The VIS is among the biggest camera devices ever launched into outer space.
The focal point of all these efforts will be the telescope's visible camera, known as VIS, which was primarily developed in the UK.
Prof Mark Cropper from UCL's Mullard Space Science Laboratory explained that the images generated by it will be enormous, to display just a single image, you would require over 300 high-definition TVs.
Dark energy and dark matter are two distinct concepts.
Three scientists were awarded a Nobel Prize in 1998 for their discovery and understanding of a perplexing "force" that is believed to be causing the Universe to expand at an accelerating rate.
Euclid's research will involve creating a map of the spatial arrangement of galaxies in three dimensions in order to study the phenomenon.
The configurations found in the vast empty spaces separating these entities serve as a type of measuring tool to gauge the progression of expansion over time.
Once more, small portions of the sky have been observed through ground-based surveys; however, Euclid will go further by precisely determining the locations of approximately two billion galaxies that are approximately 10 billion light-years away from Earth.
Professor Bob Nichol from Surrey University suggests posing intriguing questions afterward.
"Does acceleration occur uniformly across all locations in the Universe? Currently, we tend to calculate an average from all our measurements. However, what if the acceleration varies in different places? This would be considered a significant scientific finding," he explained to BBC News.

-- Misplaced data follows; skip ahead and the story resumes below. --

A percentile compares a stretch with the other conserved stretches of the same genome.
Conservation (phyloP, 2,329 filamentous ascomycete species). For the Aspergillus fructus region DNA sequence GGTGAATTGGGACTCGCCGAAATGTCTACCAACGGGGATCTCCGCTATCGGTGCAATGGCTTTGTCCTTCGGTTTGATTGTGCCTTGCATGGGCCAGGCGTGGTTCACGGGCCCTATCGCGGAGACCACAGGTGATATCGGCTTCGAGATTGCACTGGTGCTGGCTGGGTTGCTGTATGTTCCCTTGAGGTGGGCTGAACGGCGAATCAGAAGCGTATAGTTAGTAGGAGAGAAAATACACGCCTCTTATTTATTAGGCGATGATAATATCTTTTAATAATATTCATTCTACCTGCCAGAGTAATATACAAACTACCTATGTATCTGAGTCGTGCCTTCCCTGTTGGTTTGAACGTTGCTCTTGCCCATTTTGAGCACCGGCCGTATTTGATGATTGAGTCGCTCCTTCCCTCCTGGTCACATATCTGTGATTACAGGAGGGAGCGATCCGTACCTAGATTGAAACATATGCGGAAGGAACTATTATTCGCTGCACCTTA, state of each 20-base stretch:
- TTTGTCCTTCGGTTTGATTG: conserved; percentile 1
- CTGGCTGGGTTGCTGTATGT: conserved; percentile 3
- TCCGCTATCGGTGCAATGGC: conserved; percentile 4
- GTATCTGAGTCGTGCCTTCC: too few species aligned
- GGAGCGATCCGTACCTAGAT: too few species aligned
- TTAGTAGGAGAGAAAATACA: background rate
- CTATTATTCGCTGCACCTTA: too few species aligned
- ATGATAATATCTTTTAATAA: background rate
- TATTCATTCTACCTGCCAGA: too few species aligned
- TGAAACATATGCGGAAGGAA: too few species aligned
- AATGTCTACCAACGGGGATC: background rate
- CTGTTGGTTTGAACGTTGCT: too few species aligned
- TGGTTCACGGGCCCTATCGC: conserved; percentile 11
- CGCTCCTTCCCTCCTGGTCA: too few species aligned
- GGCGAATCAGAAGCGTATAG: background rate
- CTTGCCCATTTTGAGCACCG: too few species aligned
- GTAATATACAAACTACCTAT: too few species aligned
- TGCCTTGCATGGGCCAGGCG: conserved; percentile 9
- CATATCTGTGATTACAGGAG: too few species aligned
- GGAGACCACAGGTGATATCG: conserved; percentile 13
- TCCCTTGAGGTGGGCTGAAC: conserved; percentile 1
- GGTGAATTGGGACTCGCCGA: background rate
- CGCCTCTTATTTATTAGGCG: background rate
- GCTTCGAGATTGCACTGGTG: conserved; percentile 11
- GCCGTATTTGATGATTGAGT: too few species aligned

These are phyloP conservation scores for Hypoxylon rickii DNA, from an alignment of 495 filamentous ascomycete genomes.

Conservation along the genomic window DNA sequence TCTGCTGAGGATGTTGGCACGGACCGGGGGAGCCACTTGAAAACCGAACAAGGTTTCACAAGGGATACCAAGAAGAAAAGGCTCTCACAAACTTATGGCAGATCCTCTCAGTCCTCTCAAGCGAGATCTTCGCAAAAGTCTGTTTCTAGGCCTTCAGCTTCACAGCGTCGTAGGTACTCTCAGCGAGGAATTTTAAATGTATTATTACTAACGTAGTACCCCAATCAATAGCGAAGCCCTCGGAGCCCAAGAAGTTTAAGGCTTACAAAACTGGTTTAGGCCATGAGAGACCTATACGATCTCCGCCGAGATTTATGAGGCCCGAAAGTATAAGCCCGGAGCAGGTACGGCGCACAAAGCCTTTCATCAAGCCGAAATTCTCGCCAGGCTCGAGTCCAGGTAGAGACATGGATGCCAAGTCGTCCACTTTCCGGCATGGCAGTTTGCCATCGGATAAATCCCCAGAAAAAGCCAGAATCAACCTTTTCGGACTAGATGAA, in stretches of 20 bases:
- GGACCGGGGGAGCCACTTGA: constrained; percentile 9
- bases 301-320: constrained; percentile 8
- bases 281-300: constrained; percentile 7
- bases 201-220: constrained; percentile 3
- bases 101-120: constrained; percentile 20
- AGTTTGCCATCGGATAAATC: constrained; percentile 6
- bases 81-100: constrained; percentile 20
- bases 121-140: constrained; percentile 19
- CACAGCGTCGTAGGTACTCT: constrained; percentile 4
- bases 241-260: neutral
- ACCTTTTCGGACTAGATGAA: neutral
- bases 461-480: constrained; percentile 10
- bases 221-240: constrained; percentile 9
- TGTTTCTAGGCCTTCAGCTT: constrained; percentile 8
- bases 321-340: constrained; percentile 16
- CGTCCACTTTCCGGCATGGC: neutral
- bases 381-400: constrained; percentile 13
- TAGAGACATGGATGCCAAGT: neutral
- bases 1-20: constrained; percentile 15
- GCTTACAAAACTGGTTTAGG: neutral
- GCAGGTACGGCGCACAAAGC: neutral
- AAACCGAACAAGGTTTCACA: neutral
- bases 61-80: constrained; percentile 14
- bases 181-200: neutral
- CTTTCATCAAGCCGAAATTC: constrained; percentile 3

The objects throughout the cosmos are moving away from us faster and faster.
Euclid's definitive statement about the exact nature of dark matter and dark energy may not be possible, but it will significantly reduce the range of models and theories that are currently overwhelming the field. The mission will prioritize the efforts of theorists and experimentalists, directing their attention towards more focused areas of research.
To illustrate, it could bring forth innovative ideas on how to identify the particles believed to make up a significant portion of dark matter, which have so far yielded no results.
And regarding dark energy, Euclid could inform scientists that instead of being an innate characteristic of the empty space, which is their current best assumption, this mysterious force can be better understood through a modified theory of gravity. This discovery would also fall under the realm of scientific exploration.
Prof Mark McCaughrean, Esa's senior advisor for science and exploration, suggests that dark energy could potentially be a fifth force in the Universe. This new force would only have an impact on massive scales and would not affect life on Earth.
However, it is essential to consider that this could significantly impact the outcome of our Universe - the extent of its expansion. Will it continue to accelerate endlessly, growing exponentially? Alternatively, could it eventually collapse inward?
Euclid has been granted a time frame of six years to construct its three-dimensional map of a portion equal to one-third of the entire sky.
- European Space Agency
- The Universe